Faculty and alumni from the Bernard Revel Graduate School of Jewish Studies presented at the 17th World Congress of Jewish Studies held from August 6 to 10 at the Mount Scopus Campus of the Hebrew University of Jerusalem, Israel.

Revel faculty who presented were Dr. Mordechai Z. Cohen, associate dean and divisional coordinator of academic Jewish studies (“New Perspectives on Rashi’s Peshat Agenda in Light of St. Bruno the Carthusian”); Dr. Ephraim Kanarfogel, E. Billi Ivry University Professor of Jewish History, Literature and Law and chair, Rebecca Ivry Department of Jewish Studies (“The Development of the Daily Recitation of Psalms in Medieval Ashkenaz” and “Medieval Ashkenaz VIII: Liturgy and Customs”); Dr. Sid Z. Leiman, visiting professor of Jewish history from the University of Pennsylvania (“Jacob Joshua Falk’s Final Salvo in the Emden-Eibeschütz Controversy”); Dr. Richard Hidary, associate professor of Jewish history (“Talmudic Dialogical Forms as Greco-Roman Rhetorical Exercises”); and Dr. David Berger, dean and Ruth and I. Lewis Gordon Professor of Jewish History at Revel (participant in a discussion based on Alon Goshen-Gottstein, Same God, Other God).

Revel alumni who presented were Yitzhak Berger (“Samson, Delilah, and Balaam: Allusion and Meaning in the Book of Judges”); Michelle J. Levine (“The Literary and Thematic Unity of Balaam’s Prophecies in Ramban’s Biblical Commentary”); Moshe J. Bernstein (“‘Finish, Complete, and Destroy’: Biblical Hebrew Killah in Targum Onqelos to the Pentateuch”); Jeffrey Woolf (“The Preacher as Poseq: R. Azariah Figo as Halakhist”); Shana Strauch Schick (“‘X Haynu Tanna Kamma’: From Dialogue to Stock Formulation”); Shai Secunda (Beyond the Rabbinic Academy: Late Antique Scholastic Cultures”); Gabriel Wasserman (“Midrashic and Payyetanic Sources for the Story of Moses’s Death in the Karaite Work Levush Malkhuth”); and Hillel Novetsky (“Contributions of the Digital Revolution to Creating a New Mikraot Gedolot”).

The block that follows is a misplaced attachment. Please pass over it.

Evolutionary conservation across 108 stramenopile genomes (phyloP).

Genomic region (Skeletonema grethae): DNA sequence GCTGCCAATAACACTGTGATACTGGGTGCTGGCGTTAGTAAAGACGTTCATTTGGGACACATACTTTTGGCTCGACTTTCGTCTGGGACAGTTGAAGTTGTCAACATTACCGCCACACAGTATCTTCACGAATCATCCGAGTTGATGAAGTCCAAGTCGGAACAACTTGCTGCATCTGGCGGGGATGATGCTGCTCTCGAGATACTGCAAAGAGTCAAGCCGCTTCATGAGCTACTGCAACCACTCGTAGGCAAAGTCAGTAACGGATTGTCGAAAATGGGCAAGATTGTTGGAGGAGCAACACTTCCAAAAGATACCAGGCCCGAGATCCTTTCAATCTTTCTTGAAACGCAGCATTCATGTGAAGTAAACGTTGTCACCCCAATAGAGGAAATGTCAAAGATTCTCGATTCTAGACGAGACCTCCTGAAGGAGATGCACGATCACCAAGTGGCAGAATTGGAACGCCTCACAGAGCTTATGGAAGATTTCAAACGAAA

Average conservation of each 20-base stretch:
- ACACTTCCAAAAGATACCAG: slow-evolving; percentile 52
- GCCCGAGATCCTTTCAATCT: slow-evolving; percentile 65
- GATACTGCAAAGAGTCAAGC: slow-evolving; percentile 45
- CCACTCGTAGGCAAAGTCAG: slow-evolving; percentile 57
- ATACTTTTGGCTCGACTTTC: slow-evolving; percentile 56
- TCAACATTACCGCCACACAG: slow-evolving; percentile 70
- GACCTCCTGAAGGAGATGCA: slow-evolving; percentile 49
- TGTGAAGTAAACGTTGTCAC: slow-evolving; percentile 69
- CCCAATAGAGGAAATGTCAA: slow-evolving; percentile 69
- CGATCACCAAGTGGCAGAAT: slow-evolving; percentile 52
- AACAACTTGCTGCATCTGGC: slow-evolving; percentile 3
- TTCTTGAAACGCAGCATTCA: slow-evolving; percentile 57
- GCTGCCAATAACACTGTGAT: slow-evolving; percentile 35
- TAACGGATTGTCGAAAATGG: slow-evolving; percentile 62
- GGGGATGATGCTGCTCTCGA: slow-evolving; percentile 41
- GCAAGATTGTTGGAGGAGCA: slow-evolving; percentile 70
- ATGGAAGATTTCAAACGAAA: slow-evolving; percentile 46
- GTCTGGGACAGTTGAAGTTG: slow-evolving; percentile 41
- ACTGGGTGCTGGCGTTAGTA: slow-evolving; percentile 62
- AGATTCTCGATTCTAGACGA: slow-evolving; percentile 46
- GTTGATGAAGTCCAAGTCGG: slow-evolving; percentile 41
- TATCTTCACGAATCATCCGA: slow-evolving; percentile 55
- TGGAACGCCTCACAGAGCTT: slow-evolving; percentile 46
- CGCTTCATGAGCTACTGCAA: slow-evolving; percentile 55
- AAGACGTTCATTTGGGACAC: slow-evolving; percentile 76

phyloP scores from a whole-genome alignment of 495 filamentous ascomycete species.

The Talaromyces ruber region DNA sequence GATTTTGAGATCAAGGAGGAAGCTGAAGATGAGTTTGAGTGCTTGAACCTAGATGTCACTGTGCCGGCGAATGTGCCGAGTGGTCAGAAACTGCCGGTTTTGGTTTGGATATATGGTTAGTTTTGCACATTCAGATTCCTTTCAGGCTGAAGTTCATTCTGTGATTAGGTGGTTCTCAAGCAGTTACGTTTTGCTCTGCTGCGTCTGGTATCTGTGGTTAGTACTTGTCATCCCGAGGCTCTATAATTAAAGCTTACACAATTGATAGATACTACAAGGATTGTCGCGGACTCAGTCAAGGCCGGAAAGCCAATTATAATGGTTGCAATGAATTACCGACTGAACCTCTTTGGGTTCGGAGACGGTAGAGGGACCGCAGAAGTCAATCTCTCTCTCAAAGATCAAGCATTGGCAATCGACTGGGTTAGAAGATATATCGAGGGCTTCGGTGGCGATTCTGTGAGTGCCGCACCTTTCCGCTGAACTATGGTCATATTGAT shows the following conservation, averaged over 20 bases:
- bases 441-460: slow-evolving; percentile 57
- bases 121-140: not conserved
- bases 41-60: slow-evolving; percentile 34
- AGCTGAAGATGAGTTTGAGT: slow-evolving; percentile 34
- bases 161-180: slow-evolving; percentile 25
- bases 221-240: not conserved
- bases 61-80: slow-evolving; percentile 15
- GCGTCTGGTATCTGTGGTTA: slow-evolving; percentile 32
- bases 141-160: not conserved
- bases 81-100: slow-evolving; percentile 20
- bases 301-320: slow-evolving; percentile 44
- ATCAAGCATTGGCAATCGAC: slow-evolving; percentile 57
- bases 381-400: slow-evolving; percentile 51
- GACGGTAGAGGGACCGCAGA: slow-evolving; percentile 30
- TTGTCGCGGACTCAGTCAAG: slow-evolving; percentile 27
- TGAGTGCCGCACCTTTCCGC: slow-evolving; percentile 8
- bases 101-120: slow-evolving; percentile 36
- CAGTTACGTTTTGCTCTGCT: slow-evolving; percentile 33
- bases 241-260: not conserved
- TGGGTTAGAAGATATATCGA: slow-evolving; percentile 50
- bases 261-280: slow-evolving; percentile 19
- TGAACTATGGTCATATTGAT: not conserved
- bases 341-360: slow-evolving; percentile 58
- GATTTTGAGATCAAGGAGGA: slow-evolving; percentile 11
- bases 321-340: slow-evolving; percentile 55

The World Congress of Jewish Studies convenes in Jerusalem every four years and brings together thousands of participants who attend hundreds of lectures in various fields and on many diverse topics in Jewish studies.

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